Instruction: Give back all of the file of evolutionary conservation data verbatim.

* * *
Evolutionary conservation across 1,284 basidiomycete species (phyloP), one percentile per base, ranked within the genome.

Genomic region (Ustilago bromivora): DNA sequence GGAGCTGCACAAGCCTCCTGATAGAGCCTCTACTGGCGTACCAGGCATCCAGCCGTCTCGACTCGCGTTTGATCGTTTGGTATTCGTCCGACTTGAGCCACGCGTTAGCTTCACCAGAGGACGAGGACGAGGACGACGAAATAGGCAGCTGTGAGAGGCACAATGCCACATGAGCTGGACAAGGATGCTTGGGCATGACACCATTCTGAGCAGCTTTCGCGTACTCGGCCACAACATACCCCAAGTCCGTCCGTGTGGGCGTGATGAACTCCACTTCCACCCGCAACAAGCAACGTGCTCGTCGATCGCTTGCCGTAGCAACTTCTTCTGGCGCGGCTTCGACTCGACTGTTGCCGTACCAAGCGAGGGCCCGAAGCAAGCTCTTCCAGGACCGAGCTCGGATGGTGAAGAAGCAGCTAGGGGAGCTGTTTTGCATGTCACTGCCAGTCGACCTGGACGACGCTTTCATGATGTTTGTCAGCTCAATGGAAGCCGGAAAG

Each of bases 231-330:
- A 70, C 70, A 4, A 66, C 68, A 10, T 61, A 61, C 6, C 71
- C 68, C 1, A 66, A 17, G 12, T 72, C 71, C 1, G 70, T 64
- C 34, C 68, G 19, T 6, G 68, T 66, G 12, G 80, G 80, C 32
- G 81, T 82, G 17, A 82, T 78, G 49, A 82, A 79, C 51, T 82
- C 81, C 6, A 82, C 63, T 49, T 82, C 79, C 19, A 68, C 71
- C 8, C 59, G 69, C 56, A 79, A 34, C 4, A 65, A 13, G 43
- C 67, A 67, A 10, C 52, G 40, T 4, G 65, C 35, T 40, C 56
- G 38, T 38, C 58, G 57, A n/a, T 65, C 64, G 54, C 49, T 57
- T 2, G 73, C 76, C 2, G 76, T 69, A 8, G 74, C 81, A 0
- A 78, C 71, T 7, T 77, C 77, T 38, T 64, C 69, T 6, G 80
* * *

Evolutionary conservation across 1,284 basidiomycete species (phyloP), one percentile per base, ranked within the genome.

Genomic region (Ustilago bromivora): DNA sequence GGAGCTGCACAAGCCTCCTGATAGAGCCTCTACTGGCGTACCAGGCATCCAGCCGTCTCGACTCGCGTTTGATCGTTTGGTATTCGTCCGACTTGAGCCACGCGTTAGCTTCACCAGAGGACGAGGACGAGGACGACGAAATAGGCAGCTGTGAGAGGCACAATGCCACATGAGCTGGACAAGGATGCTTGGGCATGACACCATTCTGAGCAGCTTTCGCGTACTCGGCCACAACATACCCCAAGTCCGTCCGTGTGGGCGTGATGAACTCCACTTCCACCCGCAACAAGCAACGTGCTCGTCGATCGCTTGCCGTAGCAACTTCTTCTGGCGCGGCTTCGACTCGACTGTTGCCGTACCAAGCGAGGGCCCGAAGCAAGCTCTTCCAGGACCGAGCTCGGATGGTGAAGAAGCAGCTAGGGGAGCTGTTTTGCATGTCACTGCCAGTCGACCTGGACGACGCTTTCATGATGTTTGTCAGCTCAATGGAAGCCGGAAAG

Each of bases 231-330:
- A 70, C 70, A 4, A 66, C 68, A 10, T 61, A 61, C 6, C 71
- C 68, C 1, A 66, A 17, G 12, T 72, C 71, C 1, G 70, T 64
- C 34, C 68, G 19, T 6, G 68, T 66, G 12, G 80, G 80, C 32
- G 81, T 82, G 17, A 82, T 78, G 49, A 82, A 79, C 51, T 82
- C 81, C 6, A 82, C 63, T 49, T 82, C 79, C 19, A 68, C 71
- C 8, C 59, G 69, C 56, A 79, A 34, C 4, A 65, A 13, G 43
- C 67, A 67, A 10, C 52, G 40, T 4, G 65, C 35, T 40, C 56
- G 38, T 38, C 58, G 57, A n/a, T 65, C 64, G 54, C 49, T 57
- T 2, G 73, C 76, C 2, G 76, T 69, A 8, G 74, C 81, A 0
- A 78, C 71, T 7, T 77, C 77, T 38, T 64, C 69, T 6, G 80